Davinder Deegan recalls “During dinner, after our win against Argentina, we celebrated Diwali. The Indian team were also celebrating. Our spirits were high and we were ready for the pool play-off match against Germany the following day.”

Avtar Sohal recalls “We tied on points with Germany and had to play them again for the semi-final. We assembled for dinner and requested our officials through our team doctor to allow our team to have a glass of wine each and we cheered loudly to show the Germany team that we were ready for them for the morning’s crucial game against them. The German team were sitting on the table next to ours. Our moral and spirits were very high leading to the morning’s match”.

Day 6 – Wednesday 20 October 1971.

Kenya team after defeating West Germany in the pool play-off match. Photo: Avtar Singh Sohal collection

This was the second time in three years that Kenya was in a play-off match to decide which team progressed to the semi-final of a major tournament. At Mexico 1968 Olympic Games Kenya lost 2 – 3 to Australia in the Pool B play-off match.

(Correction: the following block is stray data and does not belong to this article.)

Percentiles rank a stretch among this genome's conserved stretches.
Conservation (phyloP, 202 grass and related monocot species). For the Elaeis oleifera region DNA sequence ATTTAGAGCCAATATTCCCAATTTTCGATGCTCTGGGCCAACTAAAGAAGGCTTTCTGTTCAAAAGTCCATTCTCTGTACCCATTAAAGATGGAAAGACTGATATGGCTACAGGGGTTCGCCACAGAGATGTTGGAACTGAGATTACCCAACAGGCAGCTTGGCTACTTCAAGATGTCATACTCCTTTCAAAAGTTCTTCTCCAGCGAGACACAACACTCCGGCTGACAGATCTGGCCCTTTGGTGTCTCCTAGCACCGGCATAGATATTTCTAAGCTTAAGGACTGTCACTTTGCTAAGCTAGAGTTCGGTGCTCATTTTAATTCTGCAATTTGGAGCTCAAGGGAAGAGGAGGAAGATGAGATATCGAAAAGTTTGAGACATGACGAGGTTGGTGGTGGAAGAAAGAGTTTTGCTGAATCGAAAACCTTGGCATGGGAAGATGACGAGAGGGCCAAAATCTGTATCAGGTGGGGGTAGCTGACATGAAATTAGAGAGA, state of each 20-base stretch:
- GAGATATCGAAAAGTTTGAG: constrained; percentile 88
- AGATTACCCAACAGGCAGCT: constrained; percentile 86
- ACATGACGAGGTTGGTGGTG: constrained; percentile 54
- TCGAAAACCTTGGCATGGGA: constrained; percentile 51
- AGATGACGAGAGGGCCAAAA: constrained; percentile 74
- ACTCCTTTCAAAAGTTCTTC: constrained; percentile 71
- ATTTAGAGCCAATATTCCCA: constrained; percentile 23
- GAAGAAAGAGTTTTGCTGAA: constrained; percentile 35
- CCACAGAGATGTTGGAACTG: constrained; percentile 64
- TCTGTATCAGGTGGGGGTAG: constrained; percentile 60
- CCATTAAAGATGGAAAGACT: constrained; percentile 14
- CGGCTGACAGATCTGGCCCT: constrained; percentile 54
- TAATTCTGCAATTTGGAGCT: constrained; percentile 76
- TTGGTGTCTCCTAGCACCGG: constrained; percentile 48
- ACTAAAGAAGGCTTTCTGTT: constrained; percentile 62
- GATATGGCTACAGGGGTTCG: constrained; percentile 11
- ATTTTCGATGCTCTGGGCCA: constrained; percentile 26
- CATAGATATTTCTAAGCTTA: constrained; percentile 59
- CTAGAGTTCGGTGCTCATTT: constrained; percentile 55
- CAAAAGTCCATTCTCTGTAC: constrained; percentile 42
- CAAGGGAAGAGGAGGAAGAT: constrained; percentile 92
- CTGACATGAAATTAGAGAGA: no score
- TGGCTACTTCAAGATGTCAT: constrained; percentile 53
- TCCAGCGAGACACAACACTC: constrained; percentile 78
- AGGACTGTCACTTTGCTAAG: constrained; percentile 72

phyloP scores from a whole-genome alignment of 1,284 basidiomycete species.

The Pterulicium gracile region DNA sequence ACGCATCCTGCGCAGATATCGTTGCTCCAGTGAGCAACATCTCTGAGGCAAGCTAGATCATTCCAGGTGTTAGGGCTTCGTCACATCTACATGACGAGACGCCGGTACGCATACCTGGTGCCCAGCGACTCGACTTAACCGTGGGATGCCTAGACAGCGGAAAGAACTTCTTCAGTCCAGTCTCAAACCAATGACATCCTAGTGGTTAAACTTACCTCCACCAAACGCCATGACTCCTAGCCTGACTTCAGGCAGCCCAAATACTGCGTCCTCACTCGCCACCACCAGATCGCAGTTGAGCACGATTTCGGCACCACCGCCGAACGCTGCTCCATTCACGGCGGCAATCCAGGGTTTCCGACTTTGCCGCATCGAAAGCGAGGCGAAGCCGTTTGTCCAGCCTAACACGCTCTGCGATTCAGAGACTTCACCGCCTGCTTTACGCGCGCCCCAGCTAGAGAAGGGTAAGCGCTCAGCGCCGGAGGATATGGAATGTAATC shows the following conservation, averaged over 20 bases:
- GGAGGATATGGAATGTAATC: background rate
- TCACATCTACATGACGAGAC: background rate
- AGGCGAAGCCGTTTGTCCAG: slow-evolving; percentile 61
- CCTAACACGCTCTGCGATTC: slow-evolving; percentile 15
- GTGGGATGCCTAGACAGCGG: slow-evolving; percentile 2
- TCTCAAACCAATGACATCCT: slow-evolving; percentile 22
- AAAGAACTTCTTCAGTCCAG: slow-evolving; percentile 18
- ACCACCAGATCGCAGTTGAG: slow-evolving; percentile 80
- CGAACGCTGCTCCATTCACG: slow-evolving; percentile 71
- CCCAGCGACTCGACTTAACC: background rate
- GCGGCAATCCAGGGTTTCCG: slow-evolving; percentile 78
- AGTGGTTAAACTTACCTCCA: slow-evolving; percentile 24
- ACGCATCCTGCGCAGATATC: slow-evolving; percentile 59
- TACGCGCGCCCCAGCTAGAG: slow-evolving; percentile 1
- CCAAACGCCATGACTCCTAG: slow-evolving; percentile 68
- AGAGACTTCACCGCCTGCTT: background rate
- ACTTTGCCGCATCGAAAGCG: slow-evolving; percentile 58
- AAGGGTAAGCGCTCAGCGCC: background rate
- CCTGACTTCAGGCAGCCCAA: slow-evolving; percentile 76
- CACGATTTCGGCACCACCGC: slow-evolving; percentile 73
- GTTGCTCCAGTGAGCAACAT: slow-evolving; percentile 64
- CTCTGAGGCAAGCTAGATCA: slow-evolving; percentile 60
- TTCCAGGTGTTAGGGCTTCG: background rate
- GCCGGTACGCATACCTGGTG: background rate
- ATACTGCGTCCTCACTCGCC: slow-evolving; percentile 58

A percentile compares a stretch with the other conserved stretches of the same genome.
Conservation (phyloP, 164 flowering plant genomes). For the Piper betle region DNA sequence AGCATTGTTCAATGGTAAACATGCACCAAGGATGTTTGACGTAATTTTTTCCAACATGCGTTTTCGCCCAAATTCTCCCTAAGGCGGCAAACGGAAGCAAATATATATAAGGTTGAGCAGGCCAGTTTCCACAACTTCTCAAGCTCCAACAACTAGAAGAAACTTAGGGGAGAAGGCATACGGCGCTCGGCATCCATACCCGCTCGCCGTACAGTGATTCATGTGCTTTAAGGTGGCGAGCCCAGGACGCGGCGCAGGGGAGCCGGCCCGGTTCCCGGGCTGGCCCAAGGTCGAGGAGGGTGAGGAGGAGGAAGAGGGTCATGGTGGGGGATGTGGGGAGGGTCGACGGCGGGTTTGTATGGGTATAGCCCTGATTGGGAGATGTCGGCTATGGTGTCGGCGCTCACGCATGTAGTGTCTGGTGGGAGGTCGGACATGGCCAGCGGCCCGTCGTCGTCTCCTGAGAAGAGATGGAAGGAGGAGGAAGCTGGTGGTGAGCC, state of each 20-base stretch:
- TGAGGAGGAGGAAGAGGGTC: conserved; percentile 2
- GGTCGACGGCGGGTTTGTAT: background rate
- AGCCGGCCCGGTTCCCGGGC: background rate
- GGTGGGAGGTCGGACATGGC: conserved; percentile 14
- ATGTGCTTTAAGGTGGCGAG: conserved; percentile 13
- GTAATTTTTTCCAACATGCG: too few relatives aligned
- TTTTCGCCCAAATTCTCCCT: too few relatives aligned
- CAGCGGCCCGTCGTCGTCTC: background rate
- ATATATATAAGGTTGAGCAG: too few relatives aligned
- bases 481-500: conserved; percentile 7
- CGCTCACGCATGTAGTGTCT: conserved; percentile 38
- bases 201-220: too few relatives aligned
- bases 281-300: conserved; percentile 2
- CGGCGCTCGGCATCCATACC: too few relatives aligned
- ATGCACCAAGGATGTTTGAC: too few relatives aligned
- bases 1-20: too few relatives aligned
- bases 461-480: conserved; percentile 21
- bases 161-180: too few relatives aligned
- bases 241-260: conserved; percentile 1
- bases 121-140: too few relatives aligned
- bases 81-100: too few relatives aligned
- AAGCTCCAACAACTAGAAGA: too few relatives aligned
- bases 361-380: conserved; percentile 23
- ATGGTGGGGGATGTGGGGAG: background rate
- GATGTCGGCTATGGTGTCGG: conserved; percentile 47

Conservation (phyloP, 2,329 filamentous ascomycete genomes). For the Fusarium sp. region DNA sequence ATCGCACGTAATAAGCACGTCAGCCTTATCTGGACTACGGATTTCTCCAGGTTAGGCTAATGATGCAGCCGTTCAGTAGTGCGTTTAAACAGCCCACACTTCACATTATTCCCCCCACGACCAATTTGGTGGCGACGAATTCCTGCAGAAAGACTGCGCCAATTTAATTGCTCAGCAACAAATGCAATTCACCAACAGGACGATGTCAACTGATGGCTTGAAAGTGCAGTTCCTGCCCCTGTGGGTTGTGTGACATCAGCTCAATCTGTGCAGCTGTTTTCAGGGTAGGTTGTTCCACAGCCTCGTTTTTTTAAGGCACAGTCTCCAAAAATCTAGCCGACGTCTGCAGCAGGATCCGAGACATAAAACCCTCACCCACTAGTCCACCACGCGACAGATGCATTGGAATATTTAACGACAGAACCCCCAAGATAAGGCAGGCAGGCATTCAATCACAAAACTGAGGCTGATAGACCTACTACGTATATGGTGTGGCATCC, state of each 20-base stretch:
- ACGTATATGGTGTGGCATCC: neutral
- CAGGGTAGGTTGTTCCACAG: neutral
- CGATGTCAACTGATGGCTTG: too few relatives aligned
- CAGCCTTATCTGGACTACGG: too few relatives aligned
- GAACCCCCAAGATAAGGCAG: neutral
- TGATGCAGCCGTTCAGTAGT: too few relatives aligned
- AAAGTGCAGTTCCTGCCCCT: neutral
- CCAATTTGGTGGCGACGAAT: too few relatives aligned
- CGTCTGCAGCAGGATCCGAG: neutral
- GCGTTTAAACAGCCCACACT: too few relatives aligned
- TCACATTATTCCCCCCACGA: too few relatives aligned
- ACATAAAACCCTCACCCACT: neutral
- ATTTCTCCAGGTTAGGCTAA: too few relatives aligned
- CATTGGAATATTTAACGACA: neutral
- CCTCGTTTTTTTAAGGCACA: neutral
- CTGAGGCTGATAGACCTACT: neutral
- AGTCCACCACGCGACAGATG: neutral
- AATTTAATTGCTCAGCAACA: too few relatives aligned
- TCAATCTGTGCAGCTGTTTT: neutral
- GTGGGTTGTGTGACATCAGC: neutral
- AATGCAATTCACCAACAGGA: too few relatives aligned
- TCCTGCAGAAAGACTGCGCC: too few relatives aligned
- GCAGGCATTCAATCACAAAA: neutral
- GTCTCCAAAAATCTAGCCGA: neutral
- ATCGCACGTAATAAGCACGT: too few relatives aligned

The Kenya line-up included Surjeet Panesar, Harvinder Marwa, Leo Fernandes and Santokh Matharu who had played in the Mexico play-off match against Australia three years ago.

Kenya had a psychological advantage going into this play-off match having defeated West Germany 3 – 0 two days earlier in their pool match. In a tension packed match, Michael Peter gave the Germans the lead from a penalty stroke in the 38th minute. Two superb penalty corner strikes by Kenyan Captain Avtar Sohal within a space of three minutes (59 minutes & 62 minutes) put Kenya through to the semi-finals of the World Cup.

This was a remarkable achievement and comeback by Kenya, the East African champions after losing their opening two matches.